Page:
Furthermore for a country such as the UK, there is a significant economic stake in continuing to host an international finance centre which is not solely about banking, but also comprises a cluster of insurance, fund management, legal, accountancy, trade and other business services.

This systemic and sometimes detailed response is unsurprising but it has limitations. It is much like a country where the only response to rising crime is to impose stricter laws, rather than also address the fundamental causes of criminal activity. Surely the best option is to look at both?

Many bankers are appalled by the events of recent years, as they have not deliberately set out to cause problems and feel that they are being vilified for the incompetence and greed of others. Other bankers seem to refuse to accept that there is a problem at their firm, or that it has been fixed, or that the problem in banking is only an issue at the large firms. Others in industries related to banking, feel that it is not their reputation in question - despite for example, providing legal or accounting advice for trading and investment structures such as CDO-squared structures or tax-avoidance mechanisms.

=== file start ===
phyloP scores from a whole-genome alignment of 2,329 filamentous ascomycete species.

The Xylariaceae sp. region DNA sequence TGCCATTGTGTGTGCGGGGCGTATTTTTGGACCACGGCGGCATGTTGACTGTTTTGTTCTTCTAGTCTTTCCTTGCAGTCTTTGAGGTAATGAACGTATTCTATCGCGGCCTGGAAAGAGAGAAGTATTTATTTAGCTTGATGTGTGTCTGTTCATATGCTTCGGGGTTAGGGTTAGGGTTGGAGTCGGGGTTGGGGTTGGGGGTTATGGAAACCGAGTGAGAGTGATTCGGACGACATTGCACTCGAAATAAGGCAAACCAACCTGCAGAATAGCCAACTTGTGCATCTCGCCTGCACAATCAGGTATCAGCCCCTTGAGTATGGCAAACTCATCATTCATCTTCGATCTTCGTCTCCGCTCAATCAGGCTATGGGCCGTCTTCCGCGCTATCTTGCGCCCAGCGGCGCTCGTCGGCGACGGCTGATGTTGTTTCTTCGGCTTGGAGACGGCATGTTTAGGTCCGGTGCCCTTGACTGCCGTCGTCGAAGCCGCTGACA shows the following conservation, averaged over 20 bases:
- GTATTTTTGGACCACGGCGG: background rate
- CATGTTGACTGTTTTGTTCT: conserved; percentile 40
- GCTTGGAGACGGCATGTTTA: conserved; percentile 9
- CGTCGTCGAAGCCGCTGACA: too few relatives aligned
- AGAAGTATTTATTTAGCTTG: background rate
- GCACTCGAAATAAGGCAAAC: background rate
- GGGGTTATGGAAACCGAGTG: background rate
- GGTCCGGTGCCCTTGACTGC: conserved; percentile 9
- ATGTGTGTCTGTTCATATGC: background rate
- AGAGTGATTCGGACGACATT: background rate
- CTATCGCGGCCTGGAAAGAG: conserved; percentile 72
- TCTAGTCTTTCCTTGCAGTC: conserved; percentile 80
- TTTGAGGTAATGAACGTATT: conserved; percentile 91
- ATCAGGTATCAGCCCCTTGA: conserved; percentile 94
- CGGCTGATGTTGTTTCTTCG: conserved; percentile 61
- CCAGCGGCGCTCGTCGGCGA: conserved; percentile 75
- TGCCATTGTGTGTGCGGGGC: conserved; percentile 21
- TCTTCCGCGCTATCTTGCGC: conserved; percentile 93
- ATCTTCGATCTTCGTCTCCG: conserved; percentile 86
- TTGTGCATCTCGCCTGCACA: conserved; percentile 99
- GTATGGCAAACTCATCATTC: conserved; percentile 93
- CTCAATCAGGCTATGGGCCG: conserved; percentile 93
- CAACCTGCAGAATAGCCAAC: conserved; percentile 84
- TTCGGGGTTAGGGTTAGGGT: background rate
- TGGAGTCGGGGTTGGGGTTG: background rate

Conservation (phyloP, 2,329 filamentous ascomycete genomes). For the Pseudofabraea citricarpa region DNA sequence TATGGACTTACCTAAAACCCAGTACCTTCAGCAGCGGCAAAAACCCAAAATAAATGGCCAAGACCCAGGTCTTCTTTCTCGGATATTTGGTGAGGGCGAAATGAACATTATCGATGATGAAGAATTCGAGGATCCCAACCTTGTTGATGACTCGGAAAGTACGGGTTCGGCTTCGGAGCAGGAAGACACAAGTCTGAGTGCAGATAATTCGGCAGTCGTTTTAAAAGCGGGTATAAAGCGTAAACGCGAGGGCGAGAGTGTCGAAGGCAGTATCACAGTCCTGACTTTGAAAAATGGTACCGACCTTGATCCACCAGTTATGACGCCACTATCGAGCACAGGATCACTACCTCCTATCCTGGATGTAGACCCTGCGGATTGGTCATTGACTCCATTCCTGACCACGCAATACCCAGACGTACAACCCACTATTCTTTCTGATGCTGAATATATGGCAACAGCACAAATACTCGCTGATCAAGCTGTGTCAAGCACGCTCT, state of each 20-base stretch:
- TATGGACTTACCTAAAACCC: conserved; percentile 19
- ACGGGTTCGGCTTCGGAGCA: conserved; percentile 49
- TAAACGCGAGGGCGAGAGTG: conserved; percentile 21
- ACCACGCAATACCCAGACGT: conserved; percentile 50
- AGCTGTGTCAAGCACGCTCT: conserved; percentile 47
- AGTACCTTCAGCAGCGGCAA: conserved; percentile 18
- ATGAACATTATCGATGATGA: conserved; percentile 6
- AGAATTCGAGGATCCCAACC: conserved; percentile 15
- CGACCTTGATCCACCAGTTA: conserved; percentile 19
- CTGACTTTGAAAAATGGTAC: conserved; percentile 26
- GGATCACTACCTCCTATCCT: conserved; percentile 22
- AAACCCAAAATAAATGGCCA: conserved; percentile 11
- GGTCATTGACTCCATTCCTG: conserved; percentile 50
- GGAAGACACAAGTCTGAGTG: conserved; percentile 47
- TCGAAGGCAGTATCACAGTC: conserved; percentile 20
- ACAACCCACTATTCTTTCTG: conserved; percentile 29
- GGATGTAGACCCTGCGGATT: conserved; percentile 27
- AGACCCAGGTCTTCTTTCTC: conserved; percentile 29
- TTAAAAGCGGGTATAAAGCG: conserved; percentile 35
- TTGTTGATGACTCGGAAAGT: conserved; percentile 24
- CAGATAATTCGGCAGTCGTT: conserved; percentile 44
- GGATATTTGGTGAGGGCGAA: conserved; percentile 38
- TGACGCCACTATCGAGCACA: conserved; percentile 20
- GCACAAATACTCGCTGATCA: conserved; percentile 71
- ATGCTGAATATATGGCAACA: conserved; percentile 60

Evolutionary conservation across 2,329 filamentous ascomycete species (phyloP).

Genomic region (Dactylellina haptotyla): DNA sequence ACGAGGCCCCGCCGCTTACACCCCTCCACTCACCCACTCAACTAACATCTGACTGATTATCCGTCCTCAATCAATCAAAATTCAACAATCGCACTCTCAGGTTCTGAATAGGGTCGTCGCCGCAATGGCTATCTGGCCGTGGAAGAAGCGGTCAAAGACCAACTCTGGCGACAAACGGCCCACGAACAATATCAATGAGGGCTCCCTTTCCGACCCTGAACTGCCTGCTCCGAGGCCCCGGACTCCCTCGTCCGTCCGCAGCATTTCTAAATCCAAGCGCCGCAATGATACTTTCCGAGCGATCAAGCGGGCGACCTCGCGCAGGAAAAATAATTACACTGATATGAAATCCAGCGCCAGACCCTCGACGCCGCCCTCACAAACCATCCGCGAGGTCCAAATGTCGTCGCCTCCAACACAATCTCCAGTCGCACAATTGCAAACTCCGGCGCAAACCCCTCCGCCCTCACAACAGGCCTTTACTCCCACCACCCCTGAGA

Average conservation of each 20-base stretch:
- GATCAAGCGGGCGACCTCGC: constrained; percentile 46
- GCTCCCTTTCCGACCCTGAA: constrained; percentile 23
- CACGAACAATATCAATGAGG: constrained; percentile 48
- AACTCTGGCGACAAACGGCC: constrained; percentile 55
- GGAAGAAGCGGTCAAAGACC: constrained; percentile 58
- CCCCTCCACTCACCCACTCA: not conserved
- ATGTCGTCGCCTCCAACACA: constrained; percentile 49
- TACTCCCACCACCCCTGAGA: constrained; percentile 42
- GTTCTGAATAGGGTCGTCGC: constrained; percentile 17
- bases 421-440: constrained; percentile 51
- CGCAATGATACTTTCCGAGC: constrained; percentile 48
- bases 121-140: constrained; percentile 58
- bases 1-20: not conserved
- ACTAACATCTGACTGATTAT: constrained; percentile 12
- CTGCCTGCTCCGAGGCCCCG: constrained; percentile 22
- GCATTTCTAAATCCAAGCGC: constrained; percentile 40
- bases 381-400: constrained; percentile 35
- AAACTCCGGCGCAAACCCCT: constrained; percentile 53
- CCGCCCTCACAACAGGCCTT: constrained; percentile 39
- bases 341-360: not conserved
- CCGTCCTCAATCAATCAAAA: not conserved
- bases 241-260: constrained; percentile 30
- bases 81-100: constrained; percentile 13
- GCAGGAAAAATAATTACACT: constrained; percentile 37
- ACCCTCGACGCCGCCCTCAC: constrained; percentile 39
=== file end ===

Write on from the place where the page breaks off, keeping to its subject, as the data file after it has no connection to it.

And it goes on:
This is a case of pious myopia, because in an economic cluster such as the City of London, where most individual business trade with and are reliant on banks, everyone is affected by problems at the banks, and the collective reputation of the City is tarnished.

The deficiencies in banking and markets culture is not only a cause of the crisis but a major reason why the industry's reputation continues to crumble; why the public don't trust finance; and why increasing taxes on or regulations relating to banks is a popular move.